There are no days off in this circus, it’s working 7-days a week, “On Mondays we travel, then we unload the trailers, then we put up the tent. It’s a true love being in the circus. I’ve been performing since I was a child, this is my life. I’ve performed in Italy, Germany, Jordan, France, Iran, Iraq and Dubai, all over the world. We are artists and can perform anywhere. I spent 6 years performing in the circus in Germany. I speak English, German, Spanish and Italian.” And with all of that experience, he knows how to make his performance deep and intimate as he connects with the audience, European circus style.
In the tent, even the furthest seats are close enough to the stage to feel the water. No one is in “nose bleed” seats and they all give a great view of the water stage and the performers. That “European feel” that they spoke so much about is there. You feel like you’re the only one in the tent watching the performers. They make eye contact with the audience, smile at you, wave at you and make you feel like they are there just for you. The water takes the show to a higher level, adding an element of panache to the show.
Between performances an Italian clown keeps the audience entertained. He’s not the American circus clown with big, floppy shoes, a polka-dot gown and big red ball for a nose. His act is unique, dressed as an Italian peasant in the style from a century ago. He involves the audience in many of his performances, coaxing people onto the stage so he can make them part of the show. The tent fills with applause after each segment. Coming full circle, one of his acts involves coming in wearing a Roman legion uniform, a nod to the origins of the circus.
Hawkers walk the stands, selling everything from theater masks to glowing swords and snow cones in cups with flashing lights along with the usual circus fare of funnel cakes, cotton candy and popcorn. One moment you’re buying a bottle of water or being shown to your seat by someone and a few minutes later that same person is performing 30’ above the water tank.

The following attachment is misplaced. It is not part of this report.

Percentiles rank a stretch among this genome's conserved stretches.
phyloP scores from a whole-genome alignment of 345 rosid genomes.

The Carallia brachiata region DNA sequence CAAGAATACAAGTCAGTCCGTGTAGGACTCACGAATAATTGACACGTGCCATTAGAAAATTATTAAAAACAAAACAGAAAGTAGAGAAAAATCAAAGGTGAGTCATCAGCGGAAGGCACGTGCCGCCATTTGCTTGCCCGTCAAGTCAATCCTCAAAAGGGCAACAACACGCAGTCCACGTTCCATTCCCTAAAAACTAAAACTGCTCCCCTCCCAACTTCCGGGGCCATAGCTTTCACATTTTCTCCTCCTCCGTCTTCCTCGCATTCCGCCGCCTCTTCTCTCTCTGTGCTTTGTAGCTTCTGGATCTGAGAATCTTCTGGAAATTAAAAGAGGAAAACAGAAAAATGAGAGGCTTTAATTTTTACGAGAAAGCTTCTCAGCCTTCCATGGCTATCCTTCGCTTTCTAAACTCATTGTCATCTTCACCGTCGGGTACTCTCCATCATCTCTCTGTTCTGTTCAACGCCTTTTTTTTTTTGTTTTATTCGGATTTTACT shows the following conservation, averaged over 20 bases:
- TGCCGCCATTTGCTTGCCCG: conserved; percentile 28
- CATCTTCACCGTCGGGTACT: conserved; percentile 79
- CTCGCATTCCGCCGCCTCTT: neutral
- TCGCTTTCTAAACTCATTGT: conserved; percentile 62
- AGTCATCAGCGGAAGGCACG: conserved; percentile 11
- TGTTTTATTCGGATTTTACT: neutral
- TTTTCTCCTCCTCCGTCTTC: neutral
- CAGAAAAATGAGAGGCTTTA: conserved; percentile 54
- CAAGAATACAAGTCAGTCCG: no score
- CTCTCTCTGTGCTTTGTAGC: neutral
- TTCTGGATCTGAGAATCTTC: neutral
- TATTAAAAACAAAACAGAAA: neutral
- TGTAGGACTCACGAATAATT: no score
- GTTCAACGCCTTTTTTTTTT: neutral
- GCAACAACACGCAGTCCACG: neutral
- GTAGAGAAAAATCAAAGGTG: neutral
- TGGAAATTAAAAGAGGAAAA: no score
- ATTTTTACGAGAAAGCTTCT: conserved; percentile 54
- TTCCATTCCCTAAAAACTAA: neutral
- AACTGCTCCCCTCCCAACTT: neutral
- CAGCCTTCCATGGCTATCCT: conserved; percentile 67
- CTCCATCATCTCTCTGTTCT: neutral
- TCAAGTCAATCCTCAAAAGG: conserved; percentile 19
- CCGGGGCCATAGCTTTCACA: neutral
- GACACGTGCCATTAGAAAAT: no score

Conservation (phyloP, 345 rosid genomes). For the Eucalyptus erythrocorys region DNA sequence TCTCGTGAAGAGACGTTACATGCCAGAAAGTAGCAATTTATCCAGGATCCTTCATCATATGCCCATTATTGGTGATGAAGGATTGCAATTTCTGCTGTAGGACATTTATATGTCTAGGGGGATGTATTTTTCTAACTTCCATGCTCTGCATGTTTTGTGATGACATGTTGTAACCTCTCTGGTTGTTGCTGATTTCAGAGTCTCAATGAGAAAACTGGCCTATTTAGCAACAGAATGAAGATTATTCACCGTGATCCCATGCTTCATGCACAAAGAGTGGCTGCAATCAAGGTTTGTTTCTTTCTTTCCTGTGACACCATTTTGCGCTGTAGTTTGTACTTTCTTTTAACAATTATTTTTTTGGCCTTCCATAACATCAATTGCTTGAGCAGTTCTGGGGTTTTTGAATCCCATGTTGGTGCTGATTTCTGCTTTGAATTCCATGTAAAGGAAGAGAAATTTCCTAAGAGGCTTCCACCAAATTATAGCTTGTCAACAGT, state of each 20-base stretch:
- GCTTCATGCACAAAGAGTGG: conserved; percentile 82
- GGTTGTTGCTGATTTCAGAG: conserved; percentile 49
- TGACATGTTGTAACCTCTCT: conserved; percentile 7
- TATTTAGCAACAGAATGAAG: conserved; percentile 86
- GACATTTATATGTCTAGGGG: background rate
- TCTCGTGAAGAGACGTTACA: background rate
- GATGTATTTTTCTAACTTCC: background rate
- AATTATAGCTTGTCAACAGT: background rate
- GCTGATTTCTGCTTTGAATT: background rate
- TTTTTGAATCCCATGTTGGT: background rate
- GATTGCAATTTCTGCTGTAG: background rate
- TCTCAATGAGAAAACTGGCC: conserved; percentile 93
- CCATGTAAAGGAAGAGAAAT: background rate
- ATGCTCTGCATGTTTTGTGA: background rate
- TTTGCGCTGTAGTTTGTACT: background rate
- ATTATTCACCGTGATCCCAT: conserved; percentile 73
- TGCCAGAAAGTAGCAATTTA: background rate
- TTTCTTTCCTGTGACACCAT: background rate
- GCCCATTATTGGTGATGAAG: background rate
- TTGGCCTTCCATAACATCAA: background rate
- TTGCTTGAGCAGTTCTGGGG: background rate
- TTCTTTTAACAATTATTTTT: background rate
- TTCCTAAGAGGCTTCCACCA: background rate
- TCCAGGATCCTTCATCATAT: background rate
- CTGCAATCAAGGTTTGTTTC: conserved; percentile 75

Fornaciari comes out, dressed in black slacks and a white dress shirt, complete with glitter. The sound of his voice takes you to his hometown back in Italy, it mesmerizes you as if he’s singing for Caruso himself. He sings as he strolls to the stage and into the lights, the shadows playing perfectly along with the white shirt and black slacks. He’s the epitome of style and grace, his movements measured and purposeful. He takes the stage and begins his balancing act, still singing with the pirate ship backdrop making him seem like some ethereal spirit trying to lure sailors from their wooden ship. The audience gasps in awe as he balances himself on a stand, with one hand bearing all of the weight of his body and his voice still singing without missing a note.
There is an intermission after the first hour during which parents and children have the opportunity to get their photograph taken on stage with a T-rex and performer in a butterfly costume.
It’s an enthralling experience, every second rife with excitement. Their aerial acts art spaced apart with a performance by an archer with a compound bow who pops balloons held by his assistant. It’s traditional circus fun. But as with all of performances the archer takes things up a notch by using several crossbows at one time in his grand finale. Then there is the juggler whose hands move so fast that you can’t focus on them. A balance artist who stacks platforms under him that he balances on cylinders arrives in the spotlight. He then balances cylinders on cylinders as he stacks them on platforms. He also balances on a basketball and stacks more platforms. The feats seem impossible but they’re real, the balancing skills, like all of the other acts, taking years to perfect.
There is also the “ Wheel of death” performance. It’s a large, rotating apparatus that looks like something off the space station. When the act starts, the performer is standing in the metal “wheel” end of the apparatus. As the act progresses, he moves to the outside of the wheel, gaining speed as he revolves over the stage, the crowd’s “oohs” and “ahs” echoing throughout the tent. The performer takes out a rope and starts jumping rope as he spins over the stage, coaxing more sounds of amazement from the audience.
The aerial performances by Stefanova, Kulinski, Rosenthal and others are beautiful and elegant. They seemingly defy gravity as they spin with the scarfs or from hoops, solo and in concert with their partners with the water curtain reflecting the lights and adding a glow that isn’t found in other circuses. The “Voyage Through Italy” takes you through the Italian countryside and Italian history. From the origins of the circus to Caruso to the old Italian sailing ships, the 35,000 gallon pool is the element that bonds the experience to you, making it something more than just a show, more than just a couple of hours of entertainment. It’s an experience.